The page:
remove dangerous voltage from a ground fault by opening the
circuit overcurrent device. Figure 250–4
Ground-Fault Current Path. An electrically conductive path
from a ground fault to the electrical supply source.
Note: The ground-fault current path could be metal raceways,
cable sheaths, electrical equipment, or other electrically conductive
materials, such as metallic water or gas piping, steel-framing
members, metal ducting, reinforcing steel, or the shields of
communications cables. Figure 250–5
Author’s Comment: The difference between an “effective
ground-fault current path” and a “ground-fault current
path” is the effective ground-fault current path is “intentionally”
constructed to provide a low-impedance fault
current path to the electrical supply source for the purpose
of clearing a ground fault. A ground-fault current path is all
of the available conductive paths over which fault current
flows on its return to the electrical supply source during a
ground fault.
Effective Ground-Fault Current Path. An intentionally constructed
a low-impedance conductive path designed to carry
fault current from the point of a ground fault on a wiring system
to the electrical supply source. Figure 250–3
Author’s Comment: In Figure 250–3, EGC represents
the equipment grounding conductor [259.118], MBJ represents
the main bonding jumper, SNC represents the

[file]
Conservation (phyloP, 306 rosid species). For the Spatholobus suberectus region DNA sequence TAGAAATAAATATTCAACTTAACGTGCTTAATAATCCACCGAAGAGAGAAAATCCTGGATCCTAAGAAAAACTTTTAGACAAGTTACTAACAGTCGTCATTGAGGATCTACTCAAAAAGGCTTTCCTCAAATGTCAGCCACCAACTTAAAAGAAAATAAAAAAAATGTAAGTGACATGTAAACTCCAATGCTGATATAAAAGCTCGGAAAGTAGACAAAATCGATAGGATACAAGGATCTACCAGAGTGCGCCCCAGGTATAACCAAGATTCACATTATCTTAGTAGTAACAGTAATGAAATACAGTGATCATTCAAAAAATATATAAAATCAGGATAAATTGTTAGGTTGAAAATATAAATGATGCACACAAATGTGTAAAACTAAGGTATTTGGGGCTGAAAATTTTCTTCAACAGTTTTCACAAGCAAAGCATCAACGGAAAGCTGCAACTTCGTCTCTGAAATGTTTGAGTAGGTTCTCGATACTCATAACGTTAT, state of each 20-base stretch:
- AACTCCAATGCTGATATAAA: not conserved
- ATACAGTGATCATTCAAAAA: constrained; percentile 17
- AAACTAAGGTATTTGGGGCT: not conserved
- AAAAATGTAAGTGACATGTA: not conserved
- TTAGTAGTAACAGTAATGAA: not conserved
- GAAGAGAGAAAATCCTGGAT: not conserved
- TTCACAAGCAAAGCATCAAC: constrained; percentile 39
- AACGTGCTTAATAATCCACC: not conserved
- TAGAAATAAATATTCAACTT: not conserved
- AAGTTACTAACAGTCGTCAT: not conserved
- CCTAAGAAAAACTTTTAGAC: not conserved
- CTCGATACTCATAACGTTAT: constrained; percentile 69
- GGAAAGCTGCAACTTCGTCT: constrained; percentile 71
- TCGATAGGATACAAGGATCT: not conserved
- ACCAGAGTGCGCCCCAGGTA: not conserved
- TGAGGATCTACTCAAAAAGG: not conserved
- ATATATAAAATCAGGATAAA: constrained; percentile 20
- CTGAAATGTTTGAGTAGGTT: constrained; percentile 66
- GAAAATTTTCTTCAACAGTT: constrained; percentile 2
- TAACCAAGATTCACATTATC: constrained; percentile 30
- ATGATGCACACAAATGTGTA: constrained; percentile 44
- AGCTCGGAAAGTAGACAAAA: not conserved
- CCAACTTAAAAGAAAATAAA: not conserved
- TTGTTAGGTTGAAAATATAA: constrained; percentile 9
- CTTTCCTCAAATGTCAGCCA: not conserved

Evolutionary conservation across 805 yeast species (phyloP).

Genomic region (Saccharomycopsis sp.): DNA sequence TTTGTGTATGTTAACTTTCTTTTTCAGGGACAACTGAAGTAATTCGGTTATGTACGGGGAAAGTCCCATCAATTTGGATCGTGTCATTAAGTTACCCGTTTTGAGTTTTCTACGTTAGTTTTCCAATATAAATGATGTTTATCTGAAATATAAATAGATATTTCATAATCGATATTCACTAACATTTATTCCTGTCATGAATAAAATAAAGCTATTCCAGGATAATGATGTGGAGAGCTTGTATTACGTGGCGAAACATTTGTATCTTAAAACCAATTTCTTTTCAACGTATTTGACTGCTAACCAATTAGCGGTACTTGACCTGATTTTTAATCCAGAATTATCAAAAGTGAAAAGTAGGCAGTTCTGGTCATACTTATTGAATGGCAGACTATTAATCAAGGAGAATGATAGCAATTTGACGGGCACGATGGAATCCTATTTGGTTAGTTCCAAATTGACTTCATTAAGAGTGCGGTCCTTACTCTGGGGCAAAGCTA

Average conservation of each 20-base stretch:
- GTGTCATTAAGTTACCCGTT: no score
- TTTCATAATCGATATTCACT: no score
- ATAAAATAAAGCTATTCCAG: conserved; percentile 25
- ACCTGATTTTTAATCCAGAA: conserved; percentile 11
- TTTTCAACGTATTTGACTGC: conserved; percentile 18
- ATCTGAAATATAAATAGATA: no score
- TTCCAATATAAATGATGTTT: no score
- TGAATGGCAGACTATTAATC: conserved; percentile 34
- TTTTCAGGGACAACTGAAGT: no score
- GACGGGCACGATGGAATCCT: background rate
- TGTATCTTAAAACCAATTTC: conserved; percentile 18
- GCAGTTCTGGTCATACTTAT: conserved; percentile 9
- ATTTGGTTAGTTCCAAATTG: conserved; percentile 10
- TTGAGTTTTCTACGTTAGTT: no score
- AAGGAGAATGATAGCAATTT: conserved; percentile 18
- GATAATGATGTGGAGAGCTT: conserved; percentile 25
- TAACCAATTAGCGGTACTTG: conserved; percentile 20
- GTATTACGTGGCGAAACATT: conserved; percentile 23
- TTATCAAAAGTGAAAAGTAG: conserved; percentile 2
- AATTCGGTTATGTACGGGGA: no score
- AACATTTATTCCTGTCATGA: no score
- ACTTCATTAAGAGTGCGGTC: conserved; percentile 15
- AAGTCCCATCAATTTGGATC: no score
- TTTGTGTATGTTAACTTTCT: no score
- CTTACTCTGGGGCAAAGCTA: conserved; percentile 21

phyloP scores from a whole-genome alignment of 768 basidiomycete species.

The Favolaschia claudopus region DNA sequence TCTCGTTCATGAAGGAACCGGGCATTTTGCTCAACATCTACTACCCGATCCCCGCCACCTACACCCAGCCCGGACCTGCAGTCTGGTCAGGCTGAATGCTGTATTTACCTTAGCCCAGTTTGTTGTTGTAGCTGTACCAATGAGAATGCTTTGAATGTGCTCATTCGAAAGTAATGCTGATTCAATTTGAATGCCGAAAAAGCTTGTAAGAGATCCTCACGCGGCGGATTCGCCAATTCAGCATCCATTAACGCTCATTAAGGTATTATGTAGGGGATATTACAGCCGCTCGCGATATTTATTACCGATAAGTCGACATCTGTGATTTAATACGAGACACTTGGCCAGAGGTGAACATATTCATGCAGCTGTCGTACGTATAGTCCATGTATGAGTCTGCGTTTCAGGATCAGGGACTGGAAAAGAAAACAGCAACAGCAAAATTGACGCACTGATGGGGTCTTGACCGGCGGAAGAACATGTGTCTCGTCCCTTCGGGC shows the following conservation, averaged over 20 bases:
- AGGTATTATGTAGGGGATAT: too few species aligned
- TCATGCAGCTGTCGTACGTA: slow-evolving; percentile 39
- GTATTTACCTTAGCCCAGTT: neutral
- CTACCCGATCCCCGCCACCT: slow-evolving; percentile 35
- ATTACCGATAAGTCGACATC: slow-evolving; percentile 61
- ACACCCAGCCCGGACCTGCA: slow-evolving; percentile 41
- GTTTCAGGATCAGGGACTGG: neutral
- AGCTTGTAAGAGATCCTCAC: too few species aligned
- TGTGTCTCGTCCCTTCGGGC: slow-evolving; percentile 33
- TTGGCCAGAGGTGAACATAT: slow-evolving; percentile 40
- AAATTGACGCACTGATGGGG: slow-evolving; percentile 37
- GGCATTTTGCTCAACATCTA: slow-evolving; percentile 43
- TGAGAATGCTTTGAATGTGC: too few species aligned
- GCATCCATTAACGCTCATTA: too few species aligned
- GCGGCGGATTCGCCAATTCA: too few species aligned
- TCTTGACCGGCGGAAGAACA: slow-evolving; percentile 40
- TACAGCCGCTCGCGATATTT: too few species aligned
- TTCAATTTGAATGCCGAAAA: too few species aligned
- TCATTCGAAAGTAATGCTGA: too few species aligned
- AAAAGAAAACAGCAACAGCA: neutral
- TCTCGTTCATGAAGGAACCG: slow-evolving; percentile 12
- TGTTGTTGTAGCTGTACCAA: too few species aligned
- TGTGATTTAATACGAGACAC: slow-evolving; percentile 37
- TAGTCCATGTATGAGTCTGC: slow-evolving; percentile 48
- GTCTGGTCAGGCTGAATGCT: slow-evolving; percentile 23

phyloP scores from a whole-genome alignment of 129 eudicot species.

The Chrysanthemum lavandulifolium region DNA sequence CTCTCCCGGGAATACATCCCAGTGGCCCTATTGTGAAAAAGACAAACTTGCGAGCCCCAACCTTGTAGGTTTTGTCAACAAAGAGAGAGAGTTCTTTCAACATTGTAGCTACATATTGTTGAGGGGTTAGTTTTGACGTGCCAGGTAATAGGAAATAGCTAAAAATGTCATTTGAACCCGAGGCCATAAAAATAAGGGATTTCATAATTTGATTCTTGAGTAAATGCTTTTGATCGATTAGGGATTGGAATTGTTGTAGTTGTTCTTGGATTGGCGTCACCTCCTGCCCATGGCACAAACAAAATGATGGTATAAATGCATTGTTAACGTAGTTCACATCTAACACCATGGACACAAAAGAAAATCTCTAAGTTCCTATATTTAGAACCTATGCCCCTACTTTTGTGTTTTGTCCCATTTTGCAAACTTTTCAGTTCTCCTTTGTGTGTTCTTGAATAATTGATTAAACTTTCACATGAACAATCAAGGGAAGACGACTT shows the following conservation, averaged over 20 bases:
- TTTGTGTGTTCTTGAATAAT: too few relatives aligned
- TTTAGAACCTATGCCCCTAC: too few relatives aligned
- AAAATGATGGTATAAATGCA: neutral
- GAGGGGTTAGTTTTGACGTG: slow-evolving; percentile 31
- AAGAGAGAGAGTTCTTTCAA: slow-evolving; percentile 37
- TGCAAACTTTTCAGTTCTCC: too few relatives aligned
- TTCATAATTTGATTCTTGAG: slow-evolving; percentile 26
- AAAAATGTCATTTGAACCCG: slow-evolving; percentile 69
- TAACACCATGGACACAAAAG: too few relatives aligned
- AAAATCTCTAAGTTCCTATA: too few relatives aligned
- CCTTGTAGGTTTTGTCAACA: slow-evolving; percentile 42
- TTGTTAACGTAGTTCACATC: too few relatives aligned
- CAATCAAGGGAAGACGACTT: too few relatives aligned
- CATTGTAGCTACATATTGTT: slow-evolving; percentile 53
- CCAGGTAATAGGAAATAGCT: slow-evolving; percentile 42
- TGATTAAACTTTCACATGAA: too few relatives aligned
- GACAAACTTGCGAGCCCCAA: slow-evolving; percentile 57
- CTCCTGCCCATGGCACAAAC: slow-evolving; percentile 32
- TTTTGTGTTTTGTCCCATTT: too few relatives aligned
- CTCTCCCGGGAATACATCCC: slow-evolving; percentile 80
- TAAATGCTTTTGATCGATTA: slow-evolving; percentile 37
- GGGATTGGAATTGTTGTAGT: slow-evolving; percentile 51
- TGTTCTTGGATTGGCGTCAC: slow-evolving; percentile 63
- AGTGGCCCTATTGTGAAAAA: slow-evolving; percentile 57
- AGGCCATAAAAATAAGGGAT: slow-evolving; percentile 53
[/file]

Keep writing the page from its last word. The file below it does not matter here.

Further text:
service neutral conductor (grounded service conductor),
GEC represents the grounding electrode conductor.
Figure 250–2
Figure 250–3
Figure 250–4
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Grounding and Bonding 250.4
Author’s Comment: System grounding helps reduce fires
in buildings as well as voltage stress on electrical insulation,
thereby ensuring longer insulation life for motors,
transformers, and other system components. Figure
250–7
Note: An important consideration for limiting imposed voltage
is to remember that grounding electrode conductors shouldn’t
be any longer than necessary and unnecessary bends and loops
should be avoided. Figure 250–8
250.4 General Requirements for Grounding and
Bonding.
(A) Solidly Grounded Systems.
(1) Electrical System Grounding. Electrical power systems,
such as the secondary winding of a transformer are grounded
(connected to the earth) to limit the voltage induced by lightning,
line surges, or unintentional contact by higher-voltage
lines. Figure 250–6
Figure 250–5